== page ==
It may only rarely get built, but imaginary architecture is a crucial support for many stories, from Jane Austen’s Pemberley to Kafka’s Castle and Ballard’s High-Rise.
Rather as everybody supposedly thinks they have a book in them, I wonder if every novelist thinks their mind holds unbuilt architecture. I know I do. Not the technical stuff, obviously. The trigonometry and structural engineering. I mean the exciting freehand sketching bit at the start. The dreaming into existence of a building that didn’t exist before.
Of course, conjuring fictional structures on the page is about a lot more than simply satisfying unrealised ambitions: buildings have done an awful lot of work in many a fiction, shaping and expressing characters’ lives, concretising themes, rooting narratives in time and place.
My debut novel, Peterdown, involved imagining many such buildings. In the universe of the novel, a new five-runway airport has been built in the Thames estuary, and work is about to start on a Japanese-style bullet trainline that will connect the airport up to the regions. My fictional town, Peterdown has been chosen as the site of the railway’s splitter station, but to make way for the station a building in the town will have to be knocked down. On the shortlist – alongside a digital arts centre, and a dilapidated football stadium – is the Larkspur Hill, a sprawling brutalist housing estate that I was free to dream into existence without having to worry about budgets, planning restrictions, or whether or not it might blow over in the wind.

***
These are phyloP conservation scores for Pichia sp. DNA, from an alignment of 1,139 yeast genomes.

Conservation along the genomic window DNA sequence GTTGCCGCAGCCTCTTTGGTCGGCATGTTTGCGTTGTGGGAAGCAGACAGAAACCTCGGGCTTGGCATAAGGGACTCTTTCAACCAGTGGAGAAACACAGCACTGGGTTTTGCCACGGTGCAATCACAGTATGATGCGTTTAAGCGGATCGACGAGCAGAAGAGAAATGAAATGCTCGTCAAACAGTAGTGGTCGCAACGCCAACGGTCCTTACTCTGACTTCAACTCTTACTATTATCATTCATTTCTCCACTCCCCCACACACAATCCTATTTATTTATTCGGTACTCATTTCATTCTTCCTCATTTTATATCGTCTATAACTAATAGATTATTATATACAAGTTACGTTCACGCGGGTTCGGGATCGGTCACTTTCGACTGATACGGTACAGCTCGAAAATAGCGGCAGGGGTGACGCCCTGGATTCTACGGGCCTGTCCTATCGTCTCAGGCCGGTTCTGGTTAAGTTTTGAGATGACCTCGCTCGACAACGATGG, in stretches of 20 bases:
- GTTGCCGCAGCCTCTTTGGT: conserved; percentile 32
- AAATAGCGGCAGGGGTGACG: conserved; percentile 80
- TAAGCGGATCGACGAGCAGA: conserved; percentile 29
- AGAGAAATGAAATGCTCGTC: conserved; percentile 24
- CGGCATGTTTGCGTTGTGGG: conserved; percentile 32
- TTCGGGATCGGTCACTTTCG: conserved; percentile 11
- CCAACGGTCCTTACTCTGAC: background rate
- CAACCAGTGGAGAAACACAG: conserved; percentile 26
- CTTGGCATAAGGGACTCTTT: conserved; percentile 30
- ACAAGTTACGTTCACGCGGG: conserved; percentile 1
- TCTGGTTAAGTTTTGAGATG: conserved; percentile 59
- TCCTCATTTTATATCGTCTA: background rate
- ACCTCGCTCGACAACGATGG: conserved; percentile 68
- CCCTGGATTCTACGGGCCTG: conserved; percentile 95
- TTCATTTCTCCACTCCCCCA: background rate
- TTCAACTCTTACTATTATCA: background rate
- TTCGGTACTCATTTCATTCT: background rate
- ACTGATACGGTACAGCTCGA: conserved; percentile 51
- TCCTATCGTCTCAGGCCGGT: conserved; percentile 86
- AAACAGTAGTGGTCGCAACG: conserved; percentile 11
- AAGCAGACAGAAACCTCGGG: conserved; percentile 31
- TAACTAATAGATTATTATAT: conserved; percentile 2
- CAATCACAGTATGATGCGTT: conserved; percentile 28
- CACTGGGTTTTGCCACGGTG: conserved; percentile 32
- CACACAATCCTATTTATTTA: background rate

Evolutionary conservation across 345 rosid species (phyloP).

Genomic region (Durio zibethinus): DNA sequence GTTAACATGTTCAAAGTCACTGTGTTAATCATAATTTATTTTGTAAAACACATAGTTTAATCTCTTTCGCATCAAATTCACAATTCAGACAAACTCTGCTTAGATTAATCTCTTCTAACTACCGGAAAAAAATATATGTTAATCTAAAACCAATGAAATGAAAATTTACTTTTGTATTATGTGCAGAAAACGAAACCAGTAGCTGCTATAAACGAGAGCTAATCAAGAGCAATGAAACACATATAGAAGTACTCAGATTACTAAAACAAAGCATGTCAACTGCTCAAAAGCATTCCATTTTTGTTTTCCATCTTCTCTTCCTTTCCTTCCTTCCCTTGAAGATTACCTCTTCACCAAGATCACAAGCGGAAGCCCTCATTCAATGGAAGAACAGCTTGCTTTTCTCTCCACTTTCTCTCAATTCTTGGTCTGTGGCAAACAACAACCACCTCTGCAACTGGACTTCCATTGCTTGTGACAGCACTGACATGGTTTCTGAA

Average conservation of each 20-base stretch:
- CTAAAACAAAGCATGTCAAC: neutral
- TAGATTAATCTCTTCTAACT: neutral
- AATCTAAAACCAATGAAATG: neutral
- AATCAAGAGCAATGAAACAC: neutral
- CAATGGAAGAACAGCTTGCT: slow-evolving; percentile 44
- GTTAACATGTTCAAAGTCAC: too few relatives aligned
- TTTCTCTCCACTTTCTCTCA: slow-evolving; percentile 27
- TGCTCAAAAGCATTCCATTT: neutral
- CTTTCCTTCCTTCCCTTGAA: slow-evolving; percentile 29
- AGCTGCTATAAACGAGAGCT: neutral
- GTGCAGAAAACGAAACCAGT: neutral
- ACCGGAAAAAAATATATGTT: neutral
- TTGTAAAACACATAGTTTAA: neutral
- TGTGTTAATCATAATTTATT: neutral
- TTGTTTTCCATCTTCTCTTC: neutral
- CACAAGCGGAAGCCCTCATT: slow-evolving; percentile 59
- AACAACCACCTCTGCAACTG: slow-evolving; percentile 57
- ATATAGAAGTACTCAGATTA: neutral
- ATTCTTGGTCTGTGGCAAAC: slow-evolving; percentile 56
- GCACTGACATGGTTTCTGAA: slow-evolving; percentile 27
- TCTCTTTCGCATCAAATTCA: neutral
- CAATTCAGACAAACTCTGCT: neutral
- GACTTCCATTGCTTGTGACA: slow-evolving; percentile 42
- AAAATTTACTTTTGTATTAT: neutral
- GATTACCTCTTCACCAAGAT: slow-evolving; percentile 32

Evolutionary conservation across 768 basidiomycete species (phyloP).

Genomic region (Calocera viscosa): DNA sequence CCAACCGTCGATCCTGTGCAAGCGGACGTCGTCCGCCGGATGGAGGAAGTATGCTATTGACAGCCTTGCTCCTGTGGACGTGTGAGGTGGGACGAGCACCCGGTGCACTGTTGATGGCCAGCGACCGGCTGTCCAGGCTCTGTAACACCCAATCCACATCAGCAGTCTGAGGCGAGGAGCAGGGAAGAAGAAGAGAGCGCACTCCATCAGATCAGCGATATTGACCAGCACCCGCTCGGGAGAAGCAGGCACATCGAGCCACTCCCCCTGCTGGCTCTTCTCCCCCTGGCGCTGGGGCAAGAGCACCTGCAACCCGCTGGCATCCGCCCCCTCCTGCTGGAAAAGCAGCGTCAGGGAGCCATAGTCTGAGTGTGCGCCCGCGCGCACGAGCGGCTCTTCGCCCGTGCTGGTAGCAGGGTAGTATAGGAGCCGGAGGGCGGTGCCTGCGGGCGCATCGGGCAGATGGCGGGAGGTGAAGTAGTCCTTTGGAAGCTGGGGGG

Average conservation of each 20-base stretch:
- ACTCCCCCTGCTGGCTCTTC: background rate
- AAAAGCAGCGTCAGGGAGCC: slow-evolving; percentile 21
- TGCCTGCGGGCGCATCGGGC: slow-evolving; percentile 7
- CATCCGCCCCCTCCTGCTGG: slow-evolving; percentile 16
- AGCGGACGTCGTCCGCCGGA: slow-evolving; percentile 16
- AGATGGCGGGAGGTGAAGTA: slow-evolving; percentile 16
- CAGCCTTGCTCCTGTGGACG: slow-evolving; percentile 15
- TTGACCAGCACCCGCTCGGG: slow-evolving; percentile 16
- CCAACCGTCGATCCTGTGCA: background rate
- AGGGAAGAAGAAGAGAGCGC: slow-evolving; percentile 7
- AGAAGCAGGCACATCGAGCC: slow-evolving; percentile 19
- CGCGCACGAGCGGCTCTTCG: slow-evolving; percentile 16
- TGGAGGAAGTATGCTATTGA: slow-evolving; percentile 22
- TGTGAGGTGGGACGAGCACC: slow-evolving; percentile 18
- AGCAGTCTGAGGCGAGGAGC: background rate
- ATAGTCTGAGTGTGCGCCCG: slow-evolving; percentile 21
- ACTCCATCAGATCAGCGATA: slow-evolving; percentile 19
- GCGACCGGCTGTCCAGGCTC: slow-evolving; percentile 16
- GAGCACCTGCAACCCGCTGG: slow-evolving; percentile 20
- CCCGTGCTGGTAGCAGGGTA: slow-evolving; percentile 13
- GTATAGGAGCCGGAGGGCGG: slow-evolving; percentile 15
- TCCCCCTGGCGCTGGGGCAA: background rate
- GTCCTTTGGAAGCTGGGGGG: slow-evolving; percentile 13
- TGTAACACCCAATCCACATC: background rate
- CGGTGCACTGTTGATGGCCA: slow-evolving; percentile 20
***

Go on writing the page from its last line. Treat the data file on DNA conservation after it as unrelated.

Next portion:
Needless to say, the estate is in fine company when it comes to fictional buildings. Here are some of my favourites.
The Cortlandt housing project in The Fountainhead by Ayn Rand
The architect behind Ballard’s high-rise is given a rough old time, but Rand is much kinder to Howard Roark. His masterpiece is the Cortlandt housing project, which he designs as “six buildings, 15 stories high, each made in the shape of an irregular star with arms extending from a central shaft … The buildings, of poured concrete, were a complex modelling of simple structural features; there was no ornament; none was needed; the shapes had the beauty of sculpture.” Unfortunately, when it is realised it has been traduced by a bunch of “second-handers”. Roark, being one of Rand’s typically ameliorative and compromising sorts, blows it up with a load of dynamite...